Now my Hebrew is rudimentary, let's say that. John Sailhamer, who's now with the Lord, but he is first rank, Hebrew expert and he syntactically, he said, if you read this properly, instead of, "Let there be lights in the sky," he said, you should translate this, "Let the lights in the sky be to separate days and night." And his point is, God is giving name and purpose to the existing sun, moon and stars. So they tell us when to do our religious rituals. So when do you do Passover? Passover begins at sundown and there's a certain spot in Jerusalem the Rabbi watches. And okay, the sun is now disappearing, Sabbath begins, quit working. And the sun and when does Passover... I meant Sabbath, not Passover. When does Passover happen? Well, it's the first full moon after the spring solstice. So these are determined by calendar sun, moon and stars. And he's saying, this gives us... Now we know that's true, because it says as much, but what he's saying is, it's not the creation of sun, moon and stars. It's rather, the purposing for humans to know when to do their religious rituals.

Now it's much more complex than that. The BioLogos interpretation is saying, the six days are the Sabbath rhythm and they focus on the seventh day and God rested and they say that's the important day, is when we rest with God. So these are different ways to look at it. And what I'd like to suggest... And there's actually, a fourth great group and I've got it on here. Old Earth Creation or Intelligent Design. And so, Discovery Institute in Seattle is the center of Intelligent Design, there's some great groups, Steven Meyer, and that crowd. Of the days of Genesis 1, our analogies of God's workday, setting a pattern for a rhythm of work and rest, they're understood in the same sense as in that day of Isaiah 11. And these are periods of time that are much longer than 24 hour days. And so the days are symbols of what we call geologic ages. So sometimes called the Day Age theory.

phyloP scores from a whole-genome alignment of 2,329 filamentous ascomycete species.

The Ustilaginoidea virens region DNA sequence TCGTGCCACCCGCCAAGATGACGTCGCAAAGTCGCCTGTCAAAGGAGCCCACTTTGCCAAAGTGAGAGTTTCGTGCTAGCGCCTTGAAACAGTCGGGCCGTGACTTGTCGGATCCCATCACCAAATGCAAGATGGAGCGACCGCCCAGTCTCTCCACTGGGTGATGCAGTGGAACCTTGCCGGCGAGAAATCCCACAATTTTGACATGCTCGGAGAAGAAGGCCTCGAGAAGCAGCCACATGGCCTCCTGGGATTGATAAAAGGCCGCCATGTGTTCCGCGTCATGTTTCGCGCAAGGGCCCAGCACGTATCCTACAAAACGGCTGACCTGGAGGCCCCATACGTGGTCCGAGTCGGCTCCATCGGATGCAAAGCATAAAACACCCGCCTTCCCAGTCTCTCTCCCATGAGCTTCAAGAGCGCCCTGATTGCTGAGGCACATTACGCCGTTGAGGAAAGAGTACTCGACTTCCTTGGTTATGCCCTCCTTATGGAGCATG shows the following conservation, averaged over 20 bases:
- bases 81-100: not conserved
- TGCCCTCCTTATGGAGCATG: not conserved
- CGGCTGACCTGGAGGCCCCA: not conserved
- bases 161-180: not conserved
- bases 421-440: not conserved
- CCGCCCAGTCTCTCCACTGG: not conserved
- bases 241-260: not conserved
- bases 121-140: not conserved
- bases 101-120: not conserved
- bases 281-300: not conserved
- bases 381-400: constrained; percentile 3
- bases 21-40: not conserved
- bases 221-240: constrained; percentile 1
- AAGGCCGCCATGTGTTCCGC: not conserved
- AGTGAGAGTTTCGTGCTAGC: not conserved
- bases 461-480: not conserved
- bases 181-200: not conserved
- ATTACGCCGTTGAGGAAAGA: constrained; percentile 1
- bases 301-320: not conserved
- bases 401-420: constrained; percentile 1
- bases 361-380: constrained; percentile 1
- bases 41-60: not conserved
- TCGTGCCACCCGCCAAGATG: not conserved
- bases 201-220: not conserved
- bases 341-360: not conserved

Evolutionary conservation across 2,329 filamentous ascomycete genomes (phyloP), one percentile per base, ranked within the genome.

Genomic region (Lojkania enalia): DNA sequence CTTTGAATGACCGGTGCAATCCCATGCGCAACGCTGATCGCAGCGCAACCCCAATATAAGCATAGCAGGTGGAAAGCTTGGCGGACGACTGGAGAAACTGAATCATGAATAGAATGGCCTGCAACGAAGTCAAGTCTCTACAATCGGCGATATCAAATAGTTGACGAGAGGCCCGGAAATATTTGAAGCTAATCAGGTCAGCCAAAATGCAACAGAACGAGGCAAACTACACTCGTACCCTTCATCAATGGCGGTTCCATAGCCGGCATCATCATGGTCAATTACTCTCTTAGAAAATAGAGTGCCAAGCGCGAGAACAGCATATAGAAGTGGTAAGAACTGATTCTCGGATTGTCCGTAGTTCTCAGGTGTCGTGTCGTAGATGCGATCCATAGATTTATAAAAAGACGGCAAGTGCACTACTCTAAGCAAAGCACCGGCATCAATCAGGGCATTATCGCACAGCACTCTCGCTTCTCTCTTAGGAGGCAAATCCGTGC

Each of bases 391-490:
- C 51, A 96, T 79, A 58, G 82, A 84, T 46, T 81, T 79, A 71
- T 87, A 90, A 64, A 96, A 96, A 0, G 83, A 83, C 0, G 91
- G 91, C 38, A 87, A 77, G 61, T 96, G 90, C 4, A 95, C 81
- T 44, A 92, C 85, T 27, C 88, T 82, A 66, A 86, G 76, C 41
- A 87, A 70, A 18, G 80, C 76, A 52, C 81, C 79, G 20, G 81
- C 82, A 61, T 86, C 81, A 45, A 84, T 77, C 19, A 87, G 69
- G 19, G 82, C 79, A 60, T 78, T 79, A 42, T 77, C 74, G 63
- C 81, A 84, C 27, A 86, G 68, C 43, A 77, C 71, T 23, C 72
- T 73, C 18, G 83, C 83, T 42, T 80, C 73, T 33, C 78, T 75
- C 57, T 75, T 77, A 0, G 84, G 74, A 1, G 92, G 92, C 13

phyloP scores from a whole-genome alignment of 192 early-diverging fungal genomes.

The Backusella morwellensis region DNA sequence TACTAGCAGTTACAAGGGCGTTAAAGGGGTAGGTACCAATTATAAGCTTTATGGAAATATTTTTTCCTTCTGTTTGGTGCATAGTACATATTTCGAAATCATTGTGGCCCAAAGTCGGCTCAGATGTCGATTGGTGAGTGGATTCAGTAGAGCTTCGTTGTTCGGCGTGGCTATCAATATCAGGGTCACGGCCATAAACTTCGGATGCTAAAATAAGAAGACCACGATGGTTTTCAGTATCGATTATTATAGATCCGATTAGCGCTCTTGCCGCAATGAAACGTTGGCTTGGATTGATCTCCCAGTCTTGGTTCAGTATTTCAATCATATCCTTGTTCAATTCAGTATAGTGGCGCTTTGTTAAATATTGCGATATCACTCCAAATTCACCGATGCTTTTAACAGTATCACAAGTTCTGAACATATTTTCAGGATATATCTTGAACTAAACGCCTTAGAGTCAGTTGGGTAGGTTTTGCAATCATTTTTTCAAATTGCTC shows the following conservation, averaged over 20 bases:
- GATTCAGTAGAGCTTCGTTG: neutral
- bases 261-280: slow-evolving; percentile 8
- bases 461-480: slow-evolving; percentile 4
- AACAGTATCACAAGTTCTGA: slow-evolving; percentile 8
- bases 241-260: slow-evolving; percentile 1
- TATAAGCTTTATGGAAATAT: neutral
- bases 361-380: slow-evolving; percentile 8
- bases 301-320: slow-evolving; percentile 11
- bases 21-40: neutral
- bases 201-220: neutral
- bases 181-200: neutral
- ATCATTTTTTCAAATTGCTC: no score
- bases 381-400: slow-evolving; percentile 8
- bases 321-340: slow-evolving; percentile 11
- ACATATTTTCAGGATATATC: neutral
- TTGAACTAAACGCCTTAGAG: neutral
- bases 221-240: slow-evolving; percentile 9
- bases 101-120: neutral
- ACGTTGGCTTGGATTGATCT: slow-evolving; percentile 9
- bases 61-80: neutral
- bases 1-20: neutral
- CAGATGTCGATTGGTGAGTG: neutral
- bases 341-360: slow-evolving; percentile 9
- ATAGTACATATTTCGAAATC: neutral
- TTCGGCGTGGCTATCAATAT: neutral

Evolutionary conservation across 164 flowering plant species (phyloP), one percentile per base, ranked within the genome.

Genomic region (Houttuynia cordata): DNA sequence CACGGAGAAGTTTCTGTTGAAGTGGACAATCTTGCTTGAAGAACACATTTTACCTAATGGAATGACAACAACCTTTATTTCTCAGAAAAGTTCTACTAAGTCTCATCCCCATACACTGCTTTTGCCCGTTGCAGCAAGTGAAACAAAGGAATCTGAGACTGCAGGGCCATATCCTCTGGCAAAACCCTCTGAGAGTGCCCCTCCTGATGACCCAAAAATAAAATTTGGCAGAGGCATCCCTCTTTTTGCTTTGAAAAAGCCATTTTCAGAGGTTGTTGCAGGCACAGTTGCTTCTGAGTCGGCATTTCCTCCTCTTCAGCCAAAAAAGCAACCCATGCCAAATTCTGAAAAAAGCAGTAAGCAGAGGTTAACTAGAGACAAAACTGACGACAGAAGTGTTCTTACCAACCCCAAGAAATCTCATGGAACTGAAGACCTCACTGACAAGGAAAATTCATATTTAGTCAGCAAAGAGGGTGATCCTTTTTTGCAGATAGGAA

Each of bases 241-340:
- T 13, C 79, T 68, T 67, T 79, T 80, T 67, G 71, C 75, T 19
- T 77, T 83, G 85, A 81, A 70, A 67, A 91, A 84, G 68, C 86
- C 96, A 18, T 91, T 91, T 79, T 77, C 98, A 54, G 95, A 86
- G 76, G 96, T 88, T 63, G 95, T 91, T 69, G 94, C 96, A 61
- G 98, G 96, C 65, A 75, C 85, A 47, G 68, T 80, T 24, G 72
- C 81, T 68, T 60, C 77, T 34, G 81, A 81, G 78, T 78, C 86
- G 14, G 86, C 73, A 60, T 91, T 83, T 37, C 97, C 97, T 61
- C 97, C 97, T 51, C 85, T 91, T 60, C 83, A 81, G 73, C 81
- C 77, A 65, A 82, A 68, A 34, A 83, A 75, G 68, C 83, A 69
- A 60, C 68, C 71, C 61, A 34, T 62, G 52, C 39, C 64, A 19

And they're not denying that the days literally are 24 hour days. But these are symbols of much larger things. And so, Hugh Ross at Answers in Genesis and Steven Meyer, Discovery Institute do that. My thing is, I think these are all good and godly people trying to figure out what's going on. I've got my preference. And actually, I think Historic Creation does a better job of dealing with the text than any of the others, but that isn't agreed. And what I'd like you to do, when you approach this particular creation, number one, and we've got to say it again and again, in the beginning, God is the creator of everything. Sun, moon, stars, planets, animals, all that stuff.